Bloom Alert: Daffodil Divisions
Visitors can finally enjoy the lovely display of daffodils designed to showcase the variety of forms, colors, and even fragrances of the Narcissus genus.
The bulbs were actually planted way back in the fall of 2019 for the 2020 spring Annual Border display. This display is usually known for its wide variety of colorful tulips, but a tulip blight the previous year led curator Wayken Shaw to shift the focus to daffodils. Similarly, curator Jennifer Williams highlighted daffodils in the spring Fragrance Garden display. The pandemic meant that these bulbs bloomed in full glory while the Garden was closed to the public. The bright spot in that story was that the daffodils were cut and delivered to a local hospital as a thank-you gift to the staff.
Annual Border bulbs are usually dug up and donated to the community to make way for summer plantings, but last year’s were allowed to remain in place. Now they are in bloom again, along with other repeat-blooming specimens around the Garden. Daffodils from various divisions can also be seen in the Fragrance Garden, Shakespeare Garden, Perennial Border, Rock Garden, and of course Daffodil Hill, which has thousands, most of which are trumpet daffodils that have naturalized to nearly cover the hill.
The blooms in the Annual Border represent 11 of the 13 daffodil divisions established by the Royal Horticultural Society and include a range of bloom times. The classification system was first developed in 1908, at a time when daffodils were wildly popular and breeders were quickly developing many new cultivars. The system has been refined over the years, but cultivars are still classified by flower shape and size, color, and number per stem.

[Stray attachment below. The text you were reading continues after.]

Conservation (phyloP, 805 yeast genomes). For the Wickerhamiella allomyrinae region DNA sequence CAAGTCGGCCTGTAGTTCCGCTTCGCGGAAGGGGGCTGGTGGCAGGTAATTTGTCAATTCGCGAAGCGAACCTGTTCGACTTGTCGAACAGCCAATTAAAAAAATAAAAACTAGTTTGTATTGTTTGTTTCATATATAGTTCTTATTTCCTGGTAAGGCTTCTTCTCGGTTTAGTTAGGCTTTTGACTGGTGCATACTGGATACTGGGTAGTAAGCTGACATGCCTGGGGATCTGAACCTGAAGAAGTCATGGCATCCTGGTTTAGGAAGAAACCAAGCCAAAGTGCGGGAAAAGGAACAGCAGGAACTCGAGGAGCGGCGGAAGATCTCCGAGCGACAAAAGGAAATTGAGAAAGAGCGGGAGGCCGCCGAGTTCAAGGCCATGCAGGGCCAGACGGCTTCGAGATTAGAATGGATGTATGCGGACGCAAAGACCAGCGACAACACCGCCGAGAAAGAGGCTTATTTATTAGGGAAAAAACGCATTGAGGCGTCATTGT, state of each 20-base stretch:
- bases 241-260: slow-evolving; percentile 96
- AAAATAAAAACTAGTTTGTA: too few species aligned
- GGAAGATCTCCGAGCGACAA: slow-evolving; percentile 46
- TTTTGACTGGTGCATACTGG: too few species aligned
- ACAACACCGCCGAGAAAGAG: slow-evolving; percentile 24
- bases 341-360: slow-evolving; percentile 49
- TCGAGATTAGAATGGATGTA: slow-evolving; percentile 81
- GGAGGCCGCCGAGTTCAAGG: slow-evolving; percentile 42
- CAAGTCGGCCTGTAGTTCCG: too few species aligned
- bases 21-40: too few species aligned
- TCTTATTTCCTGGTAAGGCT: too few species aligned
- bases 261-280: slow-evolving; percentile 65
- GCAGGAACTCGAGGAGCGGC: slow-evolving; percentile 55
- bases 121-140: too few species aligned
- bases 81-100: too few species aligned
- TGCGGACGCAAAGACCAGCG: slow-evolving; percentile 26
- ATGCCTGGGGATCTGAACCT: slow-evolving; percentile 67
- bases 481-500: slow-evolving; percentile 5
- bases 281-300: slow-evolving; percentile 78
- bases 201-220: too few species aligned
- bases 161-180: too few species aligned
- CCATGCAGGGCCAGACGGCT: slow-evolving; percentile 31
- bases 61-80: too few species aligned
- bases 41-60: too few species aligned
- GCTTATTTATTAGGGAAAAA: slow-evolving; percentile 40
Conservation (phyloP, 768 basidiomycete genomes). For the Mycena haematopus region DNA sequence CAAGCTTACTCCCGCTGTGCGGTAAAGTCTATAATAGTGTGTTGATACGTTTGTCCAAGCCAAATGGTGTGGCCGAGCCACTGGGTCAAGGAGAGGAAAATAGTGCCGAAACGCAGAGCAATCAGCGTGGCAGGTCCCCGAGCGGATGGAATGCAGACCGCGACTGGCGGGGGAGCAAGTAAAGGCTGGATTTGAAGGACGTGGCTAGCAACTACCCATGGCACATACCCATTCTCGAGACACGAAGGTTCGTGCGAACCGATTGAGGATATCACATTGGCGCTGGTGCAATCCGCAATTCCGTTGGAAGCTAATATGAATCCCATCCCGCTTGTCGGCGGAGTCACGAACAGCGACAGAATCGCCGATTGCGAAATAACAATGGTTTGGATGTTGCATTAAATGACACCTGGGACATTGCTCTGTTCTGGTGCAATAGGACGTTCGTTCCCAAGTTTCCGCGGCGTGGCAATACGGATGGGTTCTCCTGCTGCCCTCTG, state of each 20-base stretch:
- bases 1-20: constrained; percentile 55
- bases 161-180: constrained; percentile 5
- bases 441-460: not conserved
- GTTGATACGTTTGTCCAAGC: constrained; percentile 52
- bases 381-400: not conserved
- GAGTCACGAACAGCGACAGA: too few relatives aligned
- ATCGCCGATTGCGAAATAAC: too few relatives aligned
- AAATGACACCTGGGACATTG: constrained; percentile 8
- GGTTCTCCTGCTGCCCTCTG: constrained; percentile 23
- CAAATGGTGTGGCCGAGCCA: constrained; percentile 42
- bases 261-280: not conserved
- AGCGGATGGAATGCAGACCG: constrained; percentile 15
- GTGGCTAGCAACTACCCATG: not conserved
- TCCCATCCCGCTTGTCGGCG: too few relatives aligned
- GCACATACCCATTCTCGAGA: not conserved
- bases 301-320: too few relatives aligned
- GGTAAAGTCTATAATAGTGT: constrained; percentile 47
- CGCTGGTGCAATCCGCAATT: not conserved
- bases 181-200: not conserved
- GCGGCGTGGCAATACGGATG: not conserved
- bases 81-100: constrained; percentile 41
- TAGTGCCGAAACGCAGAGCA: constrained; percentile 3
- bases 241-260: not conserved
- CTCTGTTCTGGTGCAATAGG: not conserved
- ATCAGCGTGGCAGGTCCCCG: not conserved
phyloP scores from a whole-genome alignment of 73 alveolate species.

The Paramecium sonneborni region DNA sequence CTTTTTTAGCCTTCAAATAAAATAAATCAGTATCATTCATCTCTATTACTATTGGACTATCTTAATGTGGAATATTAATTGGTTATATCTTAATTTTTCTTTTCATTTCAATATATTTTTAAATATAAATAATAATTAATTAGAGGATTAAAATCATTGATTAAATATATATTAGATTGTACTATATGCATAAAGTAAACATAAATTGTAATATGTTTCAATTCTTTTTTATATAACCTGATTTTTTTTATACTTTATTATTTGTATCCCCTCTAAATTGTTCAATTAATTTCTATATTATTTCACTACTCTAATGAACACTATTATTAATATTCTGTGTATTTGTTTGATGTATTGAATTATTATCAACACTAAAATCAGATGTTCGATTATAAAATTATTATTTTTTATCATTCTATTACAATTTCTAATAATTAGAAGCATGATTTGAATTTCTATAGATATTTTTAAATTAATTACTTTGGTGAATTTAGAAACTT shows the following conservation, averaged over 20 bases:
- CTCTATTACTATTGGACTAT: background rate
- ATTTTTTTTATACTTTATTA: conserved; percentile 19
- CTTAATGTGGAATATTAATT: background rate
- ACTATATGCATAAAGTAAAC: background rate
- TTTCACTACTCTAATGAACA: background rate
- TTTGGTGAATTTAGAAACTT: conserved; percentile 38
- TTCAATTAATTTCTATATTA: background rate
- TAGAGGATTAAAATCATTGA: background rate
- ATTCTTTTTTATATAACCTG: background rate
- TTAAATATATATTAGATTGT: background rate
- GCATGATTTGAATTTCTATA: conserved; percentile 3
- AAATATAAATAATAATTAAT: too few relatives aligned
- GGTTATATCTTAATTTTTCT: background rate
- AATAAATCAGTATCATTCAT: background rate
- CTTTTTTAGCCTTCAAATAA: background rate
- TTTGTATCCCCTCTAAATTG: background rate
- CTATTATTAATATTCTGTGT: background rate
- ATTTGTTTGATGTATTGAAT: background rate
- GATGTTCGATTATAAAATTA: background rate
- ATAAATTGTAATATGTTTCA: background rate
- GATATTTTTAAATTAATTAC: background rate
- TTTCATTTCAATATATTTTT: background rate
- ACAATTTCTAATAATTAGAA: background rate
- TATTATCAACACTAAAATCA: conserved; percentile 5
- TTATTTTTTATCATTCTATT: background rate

The Annual Border displays each division in a distinct plot, whereas the Fragrance Garden features mixed, naturalistic plantings of various divisions designed to bloom in succession. Be sure to see as many as you can this spring and enjoy the wonderful variety of forms and colors.
Division 1 — Trumpet Daffodils
The inner “cup,” or corona, of these single blooms is as long or longer then the surrounding tepals (the outer, petallike segments).
Division 2 — Large-Cupped Daffodils
These single blooms have coronas that are somewhere between one-third and the full length of the tepals.
Division 3 — Small-Cupped
These are also single blooms, but with coronas that are less than a third of the length of the tepals.
Division 4 — Double Daffodils
The tepals and/or corona of these flowers are doubled, and there may be one or two flowers per stem.
Division 5 — Triandrus
These have slightly reflexed tepals and two or more pendent (hanging) flowers per stem.
Division 6 — Cyclamineus
The single flowers of this division have significantly reflexed tepals that give them a distinctive “windswept” look.
Division 7 — Jonquilla
Daffodils of this division have one to five flowers per stem with tepals that are slightly reflexed or spreading and a flared or funnel-shaped cup.
Division 8 — Tazetta
These have multiple flowers per stem—as many as 20—and are usually fragrant.
Division 10 — Bulbocodium
These have a prominent corona with very small, insignificant tepals.
Division 11 — Split Corona
The corona is split rather than cup-shaped. Sometimes, in the case of collar daffodils, the corona segments are aligned with the tepals. Other times, as with papillon daffodils, the corona segments alternate with the tepals.
Division 13 — Daffodils Distinguished Solely by Botanical Name
This division includes species, wild variants, and wild hybrids found in natural daffodils and is further divided into sections. Narcissus poeticus is in the Narcissus section which includes daffodils with white petals and very shallow coronas which are often darker and red-rimmed.